Molly McCully Brown

The best poems, I think, are acts of discovery, and we never discover anything if we aren’t willing to wander toward what seems difficult, or unknown, or fraught, or tangled, the edges of the map where there might be dragons. And what’s waiting over the edge of the map is different not just for every person, but for the versions of yourself you are from one year, or day, or minute to the next.

New York Times Top Book of 2017

2016 Lexi Rudnitsky First Book Prize




Molly McCully Brown’s first book of poems, The Virginia State Colony for Epileptics and Feebleminded, is part history lesson, part séance, part ode to dread. It arrives as if clutching a spray of dead flowers. It is beautiful and devastating.
— Dwight Garner, The New York Times
Brown’s humbling and heartbreaking poems restore dignity to lives sacrificed in the name of perfection.
Publisher's Weekly, Starred Review
This is nothing less than a revelatory debut that reveals how to stitch something undeniably beautiful out of immense pain and solitude.
— Ada Limòn

Molly McCully Brown is the author of the poetry collection, The Virginia State Colony For Epileptics and Feebleminded (Persea Books, 2017), which won the 2016 Lexi Rudnitsky First Book Prize and was named a New York Times Critics’ Top Book of 2017.  Publisher’s Weekly, in a starred review, praised its “rich imagery,” and  the “humbling and heartbreaking” poems. In May 2020, Persea Books will publish her essay collection, Places I’ve Taken my Body and a book of poems, In The Field Between Us, co-authored with Susannah Nevison.

Brown has been the recipient of the Amy Lowell Poetry Traveling Scholarship, a United States Artists Fellowship, a Civitella Ranieri Foundation Fellowship and the Jeff Baskin Writers Fellowship from the Oxford American magazine. Her poems and essays have appeared in Tin House, Crazyhorse, The New York Times, Pleiades, Ninth Letter, Blackbird, and elsewhere.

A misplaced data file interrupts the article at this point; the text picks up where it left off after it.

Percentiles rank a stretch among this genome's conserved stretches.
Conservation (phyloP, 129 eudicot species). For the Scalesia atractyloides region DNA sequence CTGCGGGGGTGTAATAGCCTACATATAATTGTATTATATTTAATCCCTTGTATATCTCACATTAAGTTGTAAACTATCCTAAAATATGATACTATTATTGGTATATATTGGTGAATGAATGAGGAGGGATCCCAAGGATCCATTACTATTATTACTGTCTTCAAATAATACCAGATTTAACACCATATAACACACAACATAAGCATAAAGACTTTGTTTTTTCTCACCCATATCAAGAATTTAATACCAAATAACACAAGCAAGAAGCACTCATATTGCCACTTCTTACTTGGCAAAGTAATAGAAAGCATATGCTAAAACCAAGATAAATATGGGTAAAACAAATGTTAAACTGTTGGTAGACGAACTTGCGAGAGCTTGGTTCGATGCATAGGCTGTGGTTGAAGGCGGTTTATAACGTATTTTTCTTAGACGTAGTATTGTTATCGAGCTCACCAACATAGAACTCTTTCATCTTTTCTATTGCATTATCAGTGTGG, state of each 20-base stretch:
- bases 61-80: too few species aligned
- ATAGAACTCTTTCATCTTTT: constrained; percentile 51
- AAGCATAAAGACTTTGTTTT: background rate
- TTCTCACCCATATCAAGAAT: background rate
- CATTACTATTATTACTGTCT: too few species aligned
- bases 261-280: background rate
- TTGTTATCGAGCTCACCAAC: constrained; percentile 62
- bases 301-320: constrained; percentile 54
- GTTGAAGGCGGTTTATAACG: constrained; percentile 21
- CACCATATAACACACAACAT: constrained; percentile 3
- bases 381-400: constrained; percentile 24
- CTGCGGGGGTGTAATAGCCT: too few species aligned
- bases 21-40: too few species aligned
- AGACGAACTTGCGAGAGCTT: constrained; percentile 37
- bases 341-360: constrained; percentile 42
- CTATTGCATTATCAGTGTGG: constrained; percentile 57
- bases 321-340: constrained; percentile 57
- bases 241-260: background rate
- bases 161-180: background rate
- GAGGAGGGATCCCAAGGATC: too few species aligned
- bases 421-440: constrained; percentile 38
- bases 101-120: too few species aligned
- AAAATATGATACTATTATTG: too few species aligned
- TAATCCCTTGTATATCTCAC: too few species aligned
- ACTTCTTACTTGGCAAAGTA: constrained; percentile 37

As an accomplished writer of both poetry and essays, Brown was asked by The Adroit Journal about the difference between the two: “I think, for me, the difference between writing poetry and prose is less a question of wanting to express different ideas or experiences than a question of wanting to express ideas or experiences differently. That is to say, it’s more a matter of scope and angle then of content. A poem is like a pressure cooker, and I think I will always be most in love with the little worlds that their necessary compression and lyricism produces. A poem is somehow always both whole and fragmentary, and something about that feels like my first language. But I write essays when I want a little more breathing room, a little more space to unpack something, to provide context, to make digressions, and tell stories, and work my way from my usual essential uncertainty toward solid ground. There’s a lot of overlap between my prose and my poems, and I like to think they’re always to talking to each other. I’m so grateful to be able to write—and read—both.”

Raised in rural Virginia, she is a graduate of Bard College at Simon’s Rock, Stanford University, and the University of Mississippi, where she received her MFA. She lives in Gambier, Ohio and teaches at Kenyon College, where she is the Kenyon Review Fellow in Poetry.



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